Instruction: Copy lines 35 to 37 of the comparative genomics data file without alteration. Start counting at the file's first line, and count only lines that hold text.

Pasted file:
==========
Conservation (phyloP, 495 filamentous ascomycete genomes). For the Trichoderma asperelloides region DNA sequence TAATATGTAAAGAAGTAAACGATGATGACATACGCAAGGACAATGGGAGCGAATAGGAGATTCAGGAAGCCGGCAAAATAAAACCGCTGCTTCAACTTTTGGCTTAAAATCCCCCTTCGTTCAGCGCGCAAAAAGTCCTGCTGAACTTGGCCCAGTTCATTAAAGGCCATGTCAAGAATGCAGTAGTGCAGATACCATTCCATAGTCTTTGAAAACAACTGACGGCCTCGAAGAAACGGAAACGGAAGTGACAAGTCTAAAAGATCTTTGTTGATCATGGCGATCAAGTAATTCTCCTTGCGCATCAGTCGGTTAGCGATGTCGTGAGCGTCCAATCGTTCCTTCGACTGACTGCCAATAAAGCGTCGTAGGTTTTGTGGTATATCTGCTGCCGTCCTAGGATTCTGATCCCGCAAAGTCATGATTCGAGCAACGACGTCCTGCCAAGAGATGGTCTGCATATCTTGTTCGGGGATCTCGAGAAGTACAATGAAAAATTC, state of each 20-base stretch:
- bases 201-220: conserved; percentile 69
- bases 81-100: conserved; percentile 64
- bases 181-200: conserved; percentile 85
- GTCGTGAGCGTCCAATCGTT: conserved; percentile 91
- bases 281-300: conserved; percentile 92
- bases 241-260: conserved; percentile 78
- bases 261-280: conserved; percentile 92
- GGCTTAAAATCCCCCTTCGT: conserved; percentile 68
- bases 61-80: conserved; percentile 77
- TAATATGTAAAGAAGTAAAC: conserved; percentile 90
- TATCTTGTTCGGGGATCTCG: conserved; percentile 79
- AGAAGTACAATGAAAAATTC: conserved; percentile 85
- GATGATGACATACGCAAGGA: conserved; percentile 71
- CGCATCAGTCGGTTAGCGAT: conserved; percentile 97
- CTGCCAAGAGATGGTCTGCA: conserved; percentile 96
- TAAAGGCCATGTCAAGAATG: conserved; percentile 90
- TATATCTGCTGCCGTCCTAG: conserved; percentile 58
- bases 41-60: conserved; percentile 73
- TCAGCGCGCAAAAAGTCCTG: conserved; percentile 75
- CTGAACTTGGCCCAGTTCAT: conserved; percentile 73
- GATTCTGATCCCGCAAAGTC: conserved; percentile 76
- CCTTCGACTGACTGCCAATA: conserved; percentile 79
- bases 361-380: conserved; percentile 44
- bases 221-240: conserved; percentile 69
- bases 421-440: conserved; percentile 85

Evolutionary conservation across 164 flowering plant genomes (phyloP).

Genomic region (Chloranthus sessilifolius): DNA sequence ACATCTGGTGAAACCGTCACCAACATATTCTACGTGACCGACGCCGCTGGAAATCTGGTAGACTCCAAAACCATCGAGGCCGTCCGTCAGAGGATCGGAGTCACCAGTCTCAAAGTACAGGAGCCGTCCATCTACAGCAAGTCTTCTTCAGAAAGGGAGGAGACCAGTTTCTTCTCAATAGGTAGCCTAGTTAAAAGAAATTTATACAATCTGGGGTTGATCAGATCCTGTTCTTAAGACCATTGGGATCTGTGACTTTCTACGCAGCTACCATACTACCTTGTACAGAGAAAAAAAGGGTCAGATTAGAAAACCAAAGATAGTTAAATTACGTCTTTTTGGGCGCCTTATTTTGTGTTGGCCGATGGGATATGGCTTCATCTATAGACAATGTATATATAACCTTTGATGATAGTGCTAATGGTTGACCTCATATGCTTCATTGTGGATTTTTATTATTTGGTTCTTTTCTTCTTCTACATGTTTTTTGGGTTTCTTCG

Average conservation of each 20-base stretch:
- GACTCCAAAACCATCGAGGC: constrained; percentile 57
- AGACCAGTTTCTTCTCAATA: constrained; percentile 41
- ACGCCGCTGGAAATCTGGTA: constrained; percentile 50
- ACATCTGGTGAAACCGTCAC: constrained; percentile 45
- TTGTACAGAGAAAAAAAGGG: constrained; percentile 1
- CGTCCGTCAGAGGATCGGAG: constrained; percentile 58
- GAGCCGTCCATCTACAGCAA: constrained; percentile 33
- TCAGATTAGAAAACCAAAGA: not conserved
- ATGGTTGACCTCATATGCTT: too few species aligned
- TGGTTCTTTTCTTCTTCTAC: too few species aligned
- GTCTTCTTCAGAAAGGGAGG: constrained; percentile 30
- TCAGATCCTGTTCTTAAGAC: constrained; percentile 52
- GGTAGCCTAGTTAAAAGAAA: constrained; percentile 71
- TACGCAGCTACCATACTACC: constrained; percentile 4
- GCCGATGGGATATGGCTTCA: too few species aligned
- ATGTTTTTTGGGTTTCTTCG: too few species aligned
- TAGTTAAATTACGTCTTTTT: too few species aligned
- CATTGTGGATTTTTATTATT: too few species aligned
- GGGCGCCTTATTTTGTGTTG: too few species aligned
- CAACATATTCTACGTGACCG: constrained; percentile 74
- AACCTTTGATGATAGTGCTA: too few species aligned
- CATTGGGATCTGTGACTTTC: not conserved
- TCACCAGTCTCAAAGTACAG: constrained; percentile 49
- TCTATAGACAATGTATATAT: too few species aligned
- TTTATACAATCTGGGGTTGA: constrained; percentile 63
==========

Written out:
- CGTCCGTCAGAGGATCGGAG: constrained; percentile 58
- GAGCCGTCCATCTACAGCAA: constrained; percentile 33
- TCAGATTAGAAAACCAAAGA: not conserved